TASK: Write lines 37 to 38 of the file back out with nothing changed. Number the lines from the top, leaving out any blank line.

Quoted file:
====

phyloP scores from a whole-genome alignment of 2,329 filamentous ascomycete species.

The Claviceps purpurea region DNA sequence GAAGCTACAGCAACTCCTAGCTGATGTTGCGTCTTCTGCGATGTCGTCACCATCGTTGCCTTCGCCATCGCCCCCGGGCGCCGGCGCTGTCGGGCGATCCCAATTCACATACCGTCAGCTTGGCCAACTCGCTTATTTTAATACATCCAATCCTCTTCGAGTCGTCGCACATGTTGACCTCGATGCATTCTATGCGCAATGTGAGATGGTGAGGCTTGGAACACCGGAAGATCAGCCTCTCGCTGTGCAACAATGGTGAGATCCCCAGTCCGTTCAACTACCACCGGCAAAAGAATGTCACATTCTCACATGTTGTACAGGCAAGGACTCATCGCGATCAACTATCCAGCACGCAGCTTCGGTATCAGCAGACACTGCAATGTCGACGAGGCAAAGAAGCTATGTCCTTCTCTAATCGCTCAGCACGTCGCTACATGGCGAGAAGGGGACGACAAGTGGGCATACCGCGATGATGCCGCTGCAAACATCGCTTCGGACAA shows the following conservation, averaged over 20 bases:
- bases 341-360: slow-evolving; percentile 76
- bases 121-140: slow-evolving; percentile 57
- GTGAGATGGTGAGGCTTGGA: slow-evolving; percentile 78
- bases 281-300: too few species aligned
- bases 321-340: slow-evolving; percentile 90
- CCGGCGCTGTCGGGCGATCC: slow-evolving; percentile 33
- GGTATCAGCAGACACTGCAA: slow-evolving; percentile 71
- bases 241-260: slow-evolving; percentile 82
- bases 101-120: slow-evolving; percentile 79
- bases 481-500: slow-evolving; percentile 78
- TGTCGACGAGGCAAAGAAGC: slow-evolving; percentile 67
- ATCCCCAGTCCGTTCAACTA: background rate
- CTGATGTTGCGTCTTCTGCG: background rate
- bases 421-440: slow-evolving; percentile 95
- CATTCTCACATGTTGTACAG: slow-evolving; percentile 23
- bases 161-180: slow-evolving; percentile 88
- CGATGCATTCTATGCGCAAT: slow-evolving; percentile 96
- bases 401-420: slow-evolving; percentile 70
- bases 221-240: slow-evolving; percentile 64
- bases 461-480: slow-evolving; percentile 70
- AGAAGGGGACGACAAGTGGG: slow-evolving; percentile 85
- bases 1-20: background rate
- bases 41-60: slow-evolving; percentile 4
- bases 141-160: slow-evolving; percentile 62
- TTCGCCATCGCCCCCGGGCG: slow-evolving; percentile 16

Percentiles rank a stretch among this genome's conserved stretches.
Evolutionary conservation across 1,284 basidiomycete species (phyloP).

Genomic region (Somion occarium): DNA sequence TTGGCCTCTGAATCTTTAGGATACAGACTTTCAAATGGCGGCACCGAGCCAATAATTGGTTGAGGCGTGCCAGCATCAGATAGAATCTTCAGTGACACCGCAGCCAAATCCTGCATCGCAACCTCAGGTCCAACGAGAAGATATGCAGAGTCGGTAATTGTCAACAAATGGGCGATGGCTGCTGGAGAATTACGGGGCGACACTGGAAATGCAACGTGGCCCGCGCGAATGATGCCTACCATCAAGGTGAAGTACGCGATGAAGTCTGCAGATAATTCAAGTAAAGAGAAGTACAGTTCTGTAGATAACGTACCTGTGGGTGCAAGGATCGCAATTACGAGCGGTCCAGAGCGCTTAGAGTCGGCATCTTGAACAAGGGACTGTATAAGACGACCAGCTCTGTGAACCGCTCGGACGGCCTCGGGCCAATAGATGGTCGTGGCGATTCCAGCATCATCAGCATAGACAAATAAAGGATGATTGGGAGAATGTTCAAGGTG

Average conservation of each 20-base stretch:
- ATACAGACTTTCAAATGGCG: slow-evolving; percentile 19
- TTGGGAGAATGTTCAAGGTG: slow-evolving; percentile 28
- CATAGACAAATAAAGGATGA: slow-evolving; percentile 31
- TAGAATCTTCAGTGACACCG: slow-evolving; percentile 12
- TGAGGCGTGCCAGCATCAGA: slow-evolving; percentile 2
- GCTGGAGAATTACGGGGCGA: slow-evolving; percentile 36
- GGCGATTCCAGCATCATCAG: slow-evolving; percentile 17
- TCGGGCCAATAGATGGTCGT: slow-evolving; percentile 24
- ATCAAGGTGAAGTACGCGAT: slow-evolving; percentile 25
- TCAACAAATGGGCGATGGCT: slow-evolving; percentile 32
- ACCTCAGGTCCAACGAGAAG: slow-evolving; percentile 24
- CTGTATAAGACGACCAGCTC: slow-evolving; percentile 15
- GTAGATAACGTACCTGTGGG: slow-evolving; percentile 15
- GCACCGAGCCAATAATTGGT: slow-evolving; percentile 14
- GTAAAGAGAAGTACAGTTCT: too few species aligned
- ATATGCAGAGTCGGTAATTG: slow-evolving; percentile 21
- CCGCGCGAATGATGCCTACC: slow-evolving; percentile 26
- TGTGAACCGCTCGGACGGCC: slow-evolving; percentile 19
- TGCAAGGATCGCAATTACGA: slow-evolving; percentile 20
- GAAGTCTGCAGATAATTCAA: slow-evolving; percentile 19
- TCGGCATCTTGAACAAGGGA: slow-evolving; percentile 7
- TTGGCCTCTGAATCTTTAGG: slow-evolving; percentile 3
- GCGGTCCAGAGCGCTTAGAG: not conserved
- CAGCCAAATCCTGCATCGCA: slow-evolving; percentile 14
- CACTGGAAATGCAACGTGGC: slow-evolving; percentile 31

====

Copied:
- GCTGGAGAATTACGGGGCGA: slow-evolving; percentile 36
- GGCGATTCCAGCATCATCAG: slow-evolving; percentile 17